Today I’m talking to Amy Davies about FAME (but I needed an ‘N’ so I went with notorious…) To hear more from Amy and why fluorescence really should be as big as Biggie join her for her show ‘The Dark Side Of Fluorescence’ on the 21st August at the New Town Theatre.
What would you want to be famous for?
I’m passionate about talking about science with anyone, children, adults, friends, colleagues, family and even strangers on a train. I’ve designed and run activities for schools and science festivals, and even been on radio programmes. So in deciding to put on a show in this year’s Cabaret of Dangerous Ideas, my friends and family joke that I’m aiming to be a famous scientist; the next Brian Cox or Alice Roberts for example, and have my own science show on TV. That is not true. Although I enjoy talking with people about my research or science in general, I’d like to be known for my contribution to science. I’m at en early stage in my career and still searching for my niche but I hope that my work is well done, useful and can be built upon to discover something beneficial.
So would I like to be famous for something? Not really. But it would be nice to be known as someone who did good work and was able to talk with anyone about it.
What is fluorescence most notable for?
My first encounter with fluorescence was as a child watching nature documentaries with amazing videos of glowing fish in the sea or bioluminescent insects on land and enchantingly narrated by David Attenborough. I think that is still the case today: with the impressive improvement in camera and submersible technologies, even more fluorescent and bioluminescent creatures are shown in all their glory in programmes such as BBC’s Blue Planet.
I think the genetically modified “glow-in-the-dark” animals, such as cats or mice, are also a common talking point for fluorescence. They make for quite striking images and newspaper headlines so are quite memorable.
What do you think it should be famous for?
Fluorescent proteins and bioluminescence have completely revolutionised our understanding of biology. Fluorescent proteins, such as those found in jellyfish, are able to absorb light and re-emit it as a different colour light. While in bioluminescence, as seen in firefly, light is produced by a chemical reaction. We can now get cells or even whole animals to make these fluorescent proteins which allows researchers to see previously invisible proteins in live cells.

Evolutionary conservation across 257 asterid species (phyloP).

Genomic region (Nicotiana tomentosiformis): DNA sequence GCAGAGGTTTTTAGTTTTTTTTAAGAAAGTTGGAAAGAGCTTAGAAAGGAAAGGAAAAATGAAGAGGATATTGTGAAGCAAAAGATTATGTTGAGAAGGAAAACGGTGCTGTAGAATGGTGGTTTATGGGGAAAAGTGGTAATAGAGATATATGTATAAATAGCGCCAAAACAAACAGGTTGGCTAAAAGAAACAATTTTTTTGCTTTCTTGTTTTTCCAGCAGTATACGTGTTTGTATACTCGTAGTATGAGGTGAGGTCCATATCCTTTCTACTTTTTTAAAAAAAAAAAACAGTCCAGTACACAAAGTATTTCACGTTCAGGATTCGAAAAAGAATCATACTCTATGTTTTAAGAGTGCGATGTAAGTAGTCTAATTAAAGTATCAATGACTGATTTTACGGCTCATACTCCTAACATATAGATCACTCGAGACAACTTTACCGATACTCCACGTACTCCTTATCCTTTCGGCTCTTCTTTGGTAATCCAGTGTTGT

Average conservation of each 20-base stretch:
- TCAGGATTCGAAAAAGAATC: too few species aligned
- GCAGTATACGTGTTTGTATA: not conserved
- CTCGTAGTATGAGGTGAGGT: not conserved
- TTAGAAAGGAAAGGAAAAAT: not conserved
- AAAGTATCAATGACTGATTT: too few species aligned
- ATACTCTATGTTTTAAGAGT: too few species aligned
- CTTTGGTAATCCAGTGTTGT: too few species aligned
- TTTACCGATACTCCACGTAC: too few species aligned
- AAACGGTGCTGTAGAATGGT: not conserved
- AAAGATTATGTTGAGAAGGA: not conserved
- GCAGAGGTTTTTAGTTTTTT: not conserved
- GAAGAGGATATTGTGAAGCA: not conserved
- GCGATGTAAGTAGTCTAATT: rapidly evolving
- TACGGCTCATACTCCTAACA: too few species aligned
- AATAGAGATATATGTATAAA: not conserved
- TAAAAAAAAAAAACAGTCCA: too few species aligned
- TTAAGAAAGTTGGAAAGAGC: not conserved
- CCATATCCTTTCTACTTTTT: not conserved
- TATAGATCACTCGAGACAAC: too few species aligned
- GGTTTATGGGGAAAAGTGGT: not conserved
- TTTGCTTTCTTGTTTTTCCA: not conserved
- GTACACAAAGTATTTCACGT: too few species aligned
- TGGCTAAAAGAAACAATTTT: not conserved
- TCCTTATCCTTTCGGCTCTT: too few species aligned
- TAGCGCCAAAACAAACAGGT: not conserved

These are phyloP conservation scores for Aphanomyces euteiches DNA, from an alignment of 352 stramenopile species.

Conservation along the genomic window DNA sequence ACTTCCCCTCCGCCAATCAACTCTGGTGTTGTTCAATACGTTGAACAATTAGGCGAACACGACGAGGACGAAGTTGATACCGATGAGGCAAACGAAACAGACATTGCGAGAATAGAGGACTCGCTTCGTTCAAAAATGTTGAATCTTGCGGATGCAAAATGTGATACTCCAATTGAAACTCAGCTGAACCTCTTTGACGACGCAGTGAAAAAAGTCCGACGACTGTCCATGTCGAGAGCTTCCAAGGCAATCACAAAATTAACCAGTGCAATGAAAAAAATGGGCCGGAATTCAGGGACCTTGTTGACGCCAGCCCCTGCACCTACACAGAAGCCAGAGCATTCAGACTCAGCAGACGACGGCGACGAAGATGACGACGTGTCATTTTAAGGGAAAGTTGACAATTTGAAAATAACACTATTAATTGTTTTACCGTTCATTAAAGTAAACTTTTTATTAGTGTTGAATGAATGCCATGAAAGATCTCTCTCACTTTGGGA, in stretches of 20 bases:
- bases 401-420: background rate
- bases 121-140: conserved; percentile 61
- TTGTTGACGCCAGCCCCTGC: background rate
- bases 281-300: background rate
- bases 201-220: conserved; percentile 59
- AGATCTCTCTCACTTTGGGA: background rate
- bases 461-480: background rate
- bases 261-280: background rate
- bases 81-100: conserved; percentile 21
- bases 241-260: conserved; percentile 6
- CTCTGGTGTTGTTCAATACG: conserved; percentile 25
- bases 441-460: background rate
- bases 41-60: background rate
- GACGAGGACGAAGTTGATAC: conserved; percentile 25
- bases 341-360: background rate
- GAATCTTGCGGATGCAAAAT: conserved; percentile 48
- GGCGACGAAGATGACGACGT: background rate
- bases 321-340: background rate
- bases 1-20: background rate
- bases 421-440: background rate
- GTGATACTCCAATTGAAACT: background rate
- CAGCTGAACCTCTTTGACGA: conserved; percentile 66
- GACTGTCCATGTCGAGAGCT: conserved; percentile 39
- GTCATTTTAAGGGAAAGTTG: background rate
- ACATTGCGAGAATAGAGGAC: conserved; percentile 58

In “live cells” is the really important part. Previously, we could see these proteins in cells at a fixed time point. Drawing conclusions from those images is like taking a photo of a motorway and then claiming that there are always 20 cars driving south and 30 cars driving north while in real life that number changes constantly. Therefore, by using fluorescent proteins, in live cells, we are able learn about a particular protein: their numbers, their locations, their behaviours and importantly what happens to them in diseases (e.g. cancer) or when treated with a drug. This can be expanded beyond just one cell to help understand how whole organs work too.
I think that it’s great that fluorescence is known for glowing animals and pretty pictures of cells but I would like it to be also famous for helping to discover what is going on in the invisible, complex and busy world of cells.
Why do people not know about these aspects of fluorescence?
While many people will have seen images of fluorescently labelled cells or green glowing animals, the significance of the scientific research behind those images is not immediately obvious. Questions about what the images show, what is glowing and why this is important are not often communicated outside of research. This is a shame and researchers, like myself, need to do more to talk about our work and engage in conversations about it with the public. I think programmes such as CODI are a great way for us to do just that.